Schools in Pennsylvania are gearing up their energy law offerings to train lawyers to handle the explosion of energy-related cases accompanying the Marcellus shale drilling boom, the Tribune-Review reports.
SOFIA, Bulgaria (AP) — Bulgarians are voting Sunday in a parliamentary election that will determine whether the country continues to build a Russian gas pipeline that would give the Kremlin even more leverage over Europe's energy market — a project the European Union opposes.
Here's a look at Bulgaria, the vote and the controversial pipeline:
FHMSA Holdings Inc., which has joined other fracking sand providers going public and is hoping to raise around $1 billion in an initial public offering, starts trading its shares on the New York Stock Exchange Friday, The Wall Street Journal reports.
Frank Katulak, CEO of GDF Suez Gas North America, operator of the Everett Marine Terminal near Boston, suggested to staff of the Federal Energy Regulatory Commission this week that LNG imports could help handle New England’s fuel needs if the region were to be faced with another severe winter cold spell, E&E reports.
ANCHORAGE, Alaska (AP) — A fire Thursday at an offshore natural gas platform in Alaska's Cook Inlet destroyed the crew's living quarters and forced four workers to evacuate, but no one was injured and the environmental risk was considered minimal, responders said.
The blaze broke out at about 7:30 a.m. By evening, the unified command set up for the incident said the fire was fully contained. An earlier Coast Guard report that the fire flared up again was incorrect.
Hilcorp Alaska LLC owns the platform and 11 others among the total of 16 platforms in the inlet, a vast body of water with stunning mountain views.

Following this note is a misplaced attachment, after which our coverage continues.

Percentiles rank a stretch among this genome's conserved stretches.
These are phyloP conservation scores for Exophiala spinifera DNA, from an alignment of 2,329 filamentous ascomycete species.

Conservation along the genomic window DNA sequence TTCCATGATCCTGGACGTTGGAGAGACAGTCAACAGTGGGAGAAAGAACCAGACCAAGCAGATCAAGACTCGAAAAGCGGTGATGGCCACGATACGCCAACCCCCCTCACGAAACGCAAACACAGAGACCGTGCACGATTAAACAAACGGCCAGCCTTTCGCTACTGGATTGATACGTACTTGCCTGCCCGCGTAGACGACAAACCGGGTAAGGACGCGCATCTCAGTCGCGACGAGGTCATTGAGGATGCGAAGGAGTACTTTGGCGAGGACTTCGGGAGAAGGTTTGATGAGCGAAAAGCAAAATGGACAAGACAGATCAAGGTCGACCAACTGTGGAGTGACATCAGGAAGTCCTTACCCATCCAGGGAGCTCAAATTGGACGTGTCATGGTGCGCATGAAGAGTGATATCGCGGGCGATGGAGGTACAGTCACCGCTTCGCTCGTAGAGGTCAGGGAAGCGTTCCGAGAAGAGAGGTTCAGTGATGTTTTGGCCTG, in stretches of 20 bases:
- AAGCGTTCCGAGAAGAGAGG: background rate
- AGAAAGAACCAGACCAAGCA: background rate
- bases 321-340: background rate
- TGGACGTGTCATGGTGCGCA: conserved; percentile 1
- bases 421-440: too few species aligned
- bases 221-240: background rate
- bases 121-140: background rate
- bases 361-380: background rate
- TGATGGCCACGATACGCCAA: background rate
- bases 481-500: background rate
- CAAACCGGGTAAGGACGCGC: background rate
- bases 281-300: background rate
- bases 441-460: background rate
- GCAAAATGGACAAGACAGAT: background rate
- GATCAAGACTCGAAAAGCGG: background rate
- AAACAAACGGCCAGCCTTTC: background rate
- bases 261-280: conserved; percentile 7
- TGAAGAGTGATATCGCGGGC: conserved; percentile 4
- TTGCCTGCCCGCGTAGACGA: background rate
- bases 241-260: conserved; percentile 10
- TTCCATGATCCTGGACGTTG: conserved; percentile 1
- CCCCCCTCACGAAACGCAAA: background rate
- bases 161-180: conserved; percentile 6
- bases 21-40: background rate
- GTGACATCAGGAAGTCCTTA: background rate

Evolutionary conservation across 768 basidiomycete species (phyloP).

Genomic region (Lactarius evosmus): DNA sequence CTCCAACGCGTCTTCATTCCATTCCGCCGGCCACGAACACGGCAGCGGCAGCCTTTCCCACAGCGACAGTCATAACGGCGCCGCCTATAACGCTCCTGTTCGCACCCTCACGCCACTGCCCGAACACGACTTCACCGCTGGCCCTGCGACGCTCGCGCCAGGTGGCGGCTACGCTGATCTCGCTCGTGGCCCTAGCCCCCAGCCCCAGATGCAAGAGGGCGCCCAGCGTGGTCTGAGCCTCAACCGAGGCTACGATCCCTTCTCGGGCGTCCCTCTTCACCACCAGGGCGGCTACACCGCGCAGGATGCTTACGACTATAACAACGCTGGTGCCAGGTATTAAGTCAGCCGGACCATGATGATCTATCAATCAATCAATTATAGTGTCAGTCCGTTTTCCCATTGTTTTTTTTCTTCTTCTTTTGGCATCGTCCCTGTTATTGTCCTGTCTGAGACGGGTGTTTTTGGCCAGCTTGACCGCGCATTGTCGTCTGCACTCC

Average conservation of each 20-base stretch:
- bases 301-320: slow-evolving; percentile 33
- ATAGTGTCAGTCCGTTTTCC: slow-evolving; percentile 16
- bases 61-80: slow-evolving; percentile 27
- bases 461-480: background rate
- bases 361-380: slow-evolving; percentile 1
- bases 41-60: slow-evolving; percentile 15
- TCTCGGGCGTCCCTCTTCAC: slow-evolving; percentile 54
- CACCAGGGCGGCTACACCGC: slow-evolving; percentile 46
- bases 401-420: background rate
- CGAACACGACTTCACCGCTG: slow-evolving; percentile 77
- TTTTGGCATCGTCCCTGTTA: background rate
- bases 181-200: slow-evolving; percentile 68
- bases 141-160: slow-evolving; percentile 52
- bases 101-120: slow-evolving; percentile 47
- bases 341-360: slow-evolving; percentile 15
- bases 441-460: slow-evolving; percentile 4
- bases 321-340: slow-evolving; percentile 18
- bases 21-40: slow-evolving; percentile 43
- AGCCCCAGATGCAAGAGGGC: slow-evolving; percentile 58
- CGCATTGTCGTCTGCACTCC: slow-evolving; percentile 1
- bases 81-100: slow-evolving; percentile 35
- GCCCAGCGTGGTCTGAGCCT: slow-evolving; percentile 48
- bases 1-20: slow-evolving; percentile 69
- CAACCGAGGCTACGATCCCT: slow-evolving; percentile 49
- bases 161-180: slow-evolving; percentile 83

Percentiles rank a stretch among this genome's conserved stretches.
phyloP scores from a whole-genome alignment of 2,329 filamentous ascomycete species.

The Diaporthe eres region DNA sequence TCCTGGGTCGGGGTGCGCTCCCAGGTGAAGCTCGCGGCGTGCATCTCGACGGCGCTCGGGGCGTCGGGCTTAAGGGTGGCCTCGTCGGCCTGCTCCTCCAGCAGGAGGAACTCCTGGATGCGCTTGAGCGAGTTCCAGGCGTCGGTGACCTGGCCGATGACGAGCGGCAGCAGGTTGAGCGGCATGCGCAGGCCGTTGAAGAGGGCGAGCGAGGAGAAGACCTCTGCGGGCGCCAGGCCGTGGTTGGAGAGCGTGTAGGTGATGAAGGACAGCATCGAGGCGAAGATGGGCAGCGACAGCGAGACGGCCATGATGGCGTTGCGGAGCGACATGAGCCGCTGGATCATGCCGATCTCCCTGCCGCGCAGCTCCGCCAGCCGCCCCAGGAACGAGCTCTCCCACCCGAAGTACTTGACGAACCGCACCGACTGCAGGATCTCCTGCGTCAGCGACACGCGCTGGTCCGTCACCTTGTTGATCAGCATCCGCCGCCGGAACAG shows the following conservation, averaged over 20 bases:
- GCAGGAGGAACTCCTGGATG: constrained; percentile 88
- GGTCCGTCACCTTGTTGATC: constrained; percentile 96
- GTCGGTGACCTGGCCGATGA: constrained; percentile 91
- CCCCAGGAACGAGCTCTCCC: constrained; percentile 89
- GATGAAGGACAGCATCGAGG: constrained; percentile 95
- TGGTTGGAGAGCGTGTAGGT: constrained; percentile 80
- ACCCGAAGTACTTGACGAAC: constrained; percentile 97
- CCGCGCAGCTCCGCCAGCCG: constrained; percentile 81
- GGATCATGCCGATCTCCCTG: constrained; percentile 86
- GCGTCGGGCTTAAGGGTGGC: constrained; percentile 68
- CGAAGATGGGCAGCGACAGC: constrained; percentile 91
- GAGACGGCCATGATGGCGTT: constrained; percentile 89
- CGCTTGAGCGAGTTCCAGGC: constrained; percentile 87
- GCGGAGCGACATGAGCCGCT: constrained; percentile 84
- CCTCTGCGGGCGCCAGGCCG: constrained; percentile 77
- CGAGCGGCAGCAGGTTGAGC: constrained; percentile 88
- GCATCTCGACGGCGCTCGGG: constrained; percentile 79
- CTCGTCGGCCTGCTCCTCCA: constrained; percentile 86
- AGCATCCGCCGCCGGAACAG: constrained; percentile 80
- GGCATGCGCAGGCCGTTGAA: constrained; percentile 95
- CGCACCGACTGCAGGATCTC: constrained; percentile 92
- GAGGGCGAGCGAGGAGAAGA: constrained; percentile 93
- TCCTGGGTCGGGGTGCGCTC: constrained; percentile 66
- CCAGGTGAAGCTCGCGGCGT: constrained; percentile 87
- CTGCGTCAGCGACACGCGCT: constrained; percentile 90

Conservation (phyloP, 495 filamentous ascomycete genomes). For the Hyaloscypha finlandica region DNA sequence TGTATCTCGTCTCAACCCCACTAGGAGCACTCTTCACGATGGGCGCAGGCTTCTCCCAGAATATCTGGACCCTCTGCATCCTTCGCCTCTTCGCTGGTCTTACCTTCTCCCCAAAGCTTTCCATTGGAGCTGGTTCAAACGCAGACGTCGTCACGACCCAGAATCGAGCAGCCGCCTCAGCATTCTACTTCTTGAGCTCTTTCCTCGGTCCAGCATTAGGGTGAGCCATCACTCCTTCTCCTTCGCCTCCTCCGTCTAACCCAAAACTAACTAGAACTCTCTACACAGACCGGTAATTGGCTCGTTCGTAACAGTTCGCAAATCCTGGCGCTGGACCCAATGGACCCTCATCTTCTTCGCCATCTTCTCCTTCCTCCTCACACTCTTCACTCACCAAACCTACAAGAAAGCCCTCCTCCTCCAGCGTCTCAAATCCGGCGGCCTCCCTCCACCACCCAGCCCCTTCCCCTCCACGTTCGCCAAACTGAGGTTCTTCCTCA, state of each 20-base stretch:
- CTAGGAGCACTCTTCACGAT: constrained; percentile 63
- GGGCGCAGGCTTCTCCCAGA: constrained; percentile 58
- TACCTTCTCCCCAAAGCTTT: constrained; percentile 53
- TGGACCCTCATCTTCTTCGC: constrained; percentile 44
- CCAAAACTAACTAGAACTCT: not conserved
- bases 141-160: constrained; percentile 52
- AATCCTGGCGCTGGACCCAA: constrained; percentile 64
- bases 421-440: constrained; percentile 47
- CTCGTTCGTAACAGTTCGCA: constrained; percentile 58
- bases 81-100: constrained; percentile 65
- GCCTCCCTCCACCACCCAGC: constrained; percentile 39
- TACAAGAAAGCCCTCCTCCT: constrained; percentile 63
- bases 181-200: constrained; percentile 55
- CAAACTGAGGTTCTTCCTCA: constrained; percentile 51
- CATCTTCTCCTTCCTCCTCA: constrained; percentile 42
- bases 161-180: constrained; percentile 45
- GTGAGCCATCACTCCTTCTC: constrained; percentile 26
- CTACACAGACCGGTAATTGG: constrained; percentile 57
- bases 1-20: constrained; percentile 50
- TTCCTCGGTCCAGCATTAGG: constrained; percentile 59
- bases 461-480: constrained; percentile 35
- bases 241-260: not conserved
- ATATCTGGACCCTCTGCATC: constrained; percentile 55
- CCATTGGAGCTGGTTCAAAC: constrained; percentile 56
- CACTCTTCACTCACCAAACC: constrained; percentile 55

Goldman Sachs has cut its growth projections for future LNG demand and warns that investors should be wary about the costs of major projects and “realistic about expectations for further contracts,” Bloomberg reports.
A bearish outlook is taking hold of natural gas prices ahead of an expected announcement of a storage build from the Energy Information Administration combined with a mild October weather forecast, as Wednesday’s settlement for November delivery declined 9.8 cents to $4.023 per million British thermal units on the Nymex, Platts reports.
Problems encountered by West Texas Guar Inc., which operated a processing facility to extract a thickening agent from the legume guar, has cost investors and farmers millions of dollars, The Wall Street Journal reports.
NEW YORK (AP) — The drilling services company Baker Hughes on Wednesday implemented a policy of disclosing all of the chemicals used in its fracking operations.
Environmental groups and local communities have for years been pushing for full disclosure of the chemicals used in hydraulic fracturing, a drilling technique also known as fracking.
In response, the oil and gas industry set up an online database -- at FracFocus.org -- that lists many of the chemicals, but held back crucial information on certain chemicals and the amounts used on the grounds that it would provide competitors with trade secrets.
U.S. District Court Judge H. Russel Holland has sided with Pebble Ltd. Partnership in ordering former Environmental Protection Agency scientist Phil North to testify in the company’s lawsuit against EPA, the Alaska Dispatch News reports.
Coast Guard documents show Transocean’s Polar Pioneer, which is involved in Shell’s exploratory well drilling in the Chukchi Sea this summer, failed tests with fire and pollution equipment in the months leading up to the Arctic drilling, FuelFix reports.
Oil prices rose Monday over a report from the Energy Information Administration that U.S. crude production has been falling since April and signals that OPEC is finally willing to address the drop in prices. U.S. benchmark crude jumped $2.45 to $47.67 a barrel on the Nymex, while in London Brent rose $2.50 to $52.55, Reuters reports.
Increasing worries about potential fire at a landfill holding waste of barium sulfate from the Manhattan Project since the 1970s has prompted upset St. Louis area residents to pressure the Environmental Protection Agency to accelerate cleanup, The Hill reports.